How Empty Nesters Converted a 1994 Bluebird Bus Into a Tiny Home
Pamela and Jim knew that they wanted to travel once their youngest had graduated high school. After a few months of renting out their house and tent camping on the weekends, they were ready for school bus home living.
The couple bought a 1994 Bluebird bus with a 5.9L 12-valve Cummins diesel engine with an Allison Transmission for $800 dollars. They then carried out a frugal and innovative school bus home conversion that turned their skoolie into a beautiful home, named “Sugarbear”.
Pamela and Jim lived and traveled on their 1994 Bluebird as they embarked on their adventure of converting a school bus into a home. As they visited different places, they stopped at different homeware, thrift, and secondhand stores, snatching up deals when they saw them.
They bought a used couch for $15 dollars, then Pamela taught herself how to paint the fabric by watching online videos. After 7 coats of paint, she was able to transform the outdated couch into a nice gray that complements the interior of their school bus tiny home.
The couple also bought custom-made flooring that had been returned to Lowes at a discount and donated the leftover material to a friend who was starting his own tiny home conversion process.
By raising the roof of the bus by 20 inches, Pamela and Jim acquired extra storage space that they used for their floor-to-ceiling fridge/freezer and pantry. Their focus on storage also dominated their bedroom design, so they downsized from a king-size to a queen-size bed in order to create room for a closet, which houses the ladder they use to get into their raised bed.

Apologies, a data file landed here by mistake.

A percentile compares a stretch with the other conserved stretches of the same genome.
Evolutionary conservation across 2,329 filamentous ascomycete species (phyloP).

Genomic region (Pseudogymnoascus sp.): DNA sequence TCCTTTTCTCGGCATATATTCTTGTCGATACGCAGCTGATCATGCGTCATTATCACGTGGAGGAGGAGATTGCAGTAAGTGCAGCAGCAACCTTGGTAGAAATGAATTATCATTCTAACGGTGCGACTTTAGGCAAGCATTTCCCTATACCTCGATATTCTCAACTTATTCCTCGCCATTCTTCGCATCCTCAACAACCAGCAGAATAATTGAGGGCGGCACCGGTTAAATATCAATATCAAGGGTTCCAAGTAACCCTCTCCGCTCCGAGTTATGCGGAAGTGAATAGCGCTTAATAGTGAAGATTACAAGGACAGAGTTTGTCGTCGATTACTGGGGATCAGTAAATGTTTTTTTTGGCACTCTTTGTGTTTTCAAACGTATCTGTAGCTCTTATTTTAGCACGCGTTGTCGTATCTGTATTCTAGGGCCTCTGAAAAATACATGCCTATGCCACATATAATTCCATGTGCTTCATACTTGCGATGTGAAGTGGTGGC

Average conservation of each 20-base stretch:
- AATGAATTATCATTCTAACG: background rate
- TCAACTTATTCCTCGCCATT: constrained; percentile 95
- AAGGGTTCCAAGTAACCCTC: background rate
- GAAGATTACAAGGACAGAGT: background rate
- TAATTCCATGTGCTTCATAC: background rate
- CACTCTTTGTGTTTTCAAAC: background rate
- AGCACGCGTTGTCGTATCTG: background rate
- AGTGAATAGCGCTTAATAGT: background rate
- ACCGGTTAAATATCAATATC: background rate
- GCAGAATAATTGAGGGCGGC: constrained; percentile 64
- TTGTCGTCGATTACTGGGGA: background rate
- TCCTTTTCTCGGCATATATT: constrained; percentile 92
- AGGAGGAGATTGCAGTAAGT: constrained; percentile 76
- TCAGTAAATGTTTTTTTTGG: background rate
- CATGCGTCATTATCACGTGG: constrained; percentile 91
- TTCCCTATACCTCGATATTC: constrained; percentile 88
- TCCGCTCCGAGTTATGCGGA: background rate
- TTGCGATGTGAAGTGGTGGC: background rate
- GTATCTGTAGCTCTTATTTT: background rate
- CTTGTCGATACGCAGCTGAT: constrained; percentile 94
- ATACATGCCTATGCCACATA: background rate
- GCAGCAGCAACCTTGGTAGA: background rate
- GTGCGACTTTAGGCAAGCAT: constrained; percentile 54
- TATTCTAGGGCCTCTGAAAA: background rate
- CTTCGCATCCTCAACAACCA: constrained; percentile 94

One of the most interesting aspects of this school bus transformed into a home is its skoolie bathroom. Jim designed the compost toilet himself; it looks like a regular toilet but was made to accommodate taller people since both Jim and Pamela are on the tall side. It has a bucket with a liner and an elongated funnel so that everything stays separate.
The urine, sink water, and shower water go into the graywater system, which Jim drains out by opening up a drain and hooking up to it using a garden spigot. The skoolie bathroom dimensions are on the large side at 4'6 x 5'2, giving it a spacious feel. The on-demand hot water heater means that they can enjoy a nice hot shower on the bus.
Pamela and Jim also have practical suggestions for how to earn money while traveling: They’ve worked serving tables and bartending, as well as remote jobs. They recommend working for Uber or DoorDash if you have a second vehicle. In order to allow them to work remotely and watch movies, Pamela and Jim have a weBoost for their Verizon cell signal and use their unlimited data to go online.
When they first considered creating their school bus home, Pamela and Jim were inspired by online tiny home tours like the one that they now give in this video:
They are extremely grateful for the friends they made along their journey who helped them with different parts of converting a school bus into a home—such as installing plumbing—and for YouTube tutorials that helped them master different renovation skills.
1994 Bluebird Bus Conversion
Through lots of hard work and determination, their 1994 Bluebird bus has become a beautiful home that can serve as an inspiration to others.
For more skoolie inspiration, read how the Davis family converted their off-grid school bus home with a toddler in tow!
To see more videos, check out the Tiny Home Tours YouTube page.
Ingenuity! Bravo! Thanks for sharing your traveling adventures…
The front end looks completely different. Has a Ford plate on grill. Before photo has different shape and no Ford plate. What gives?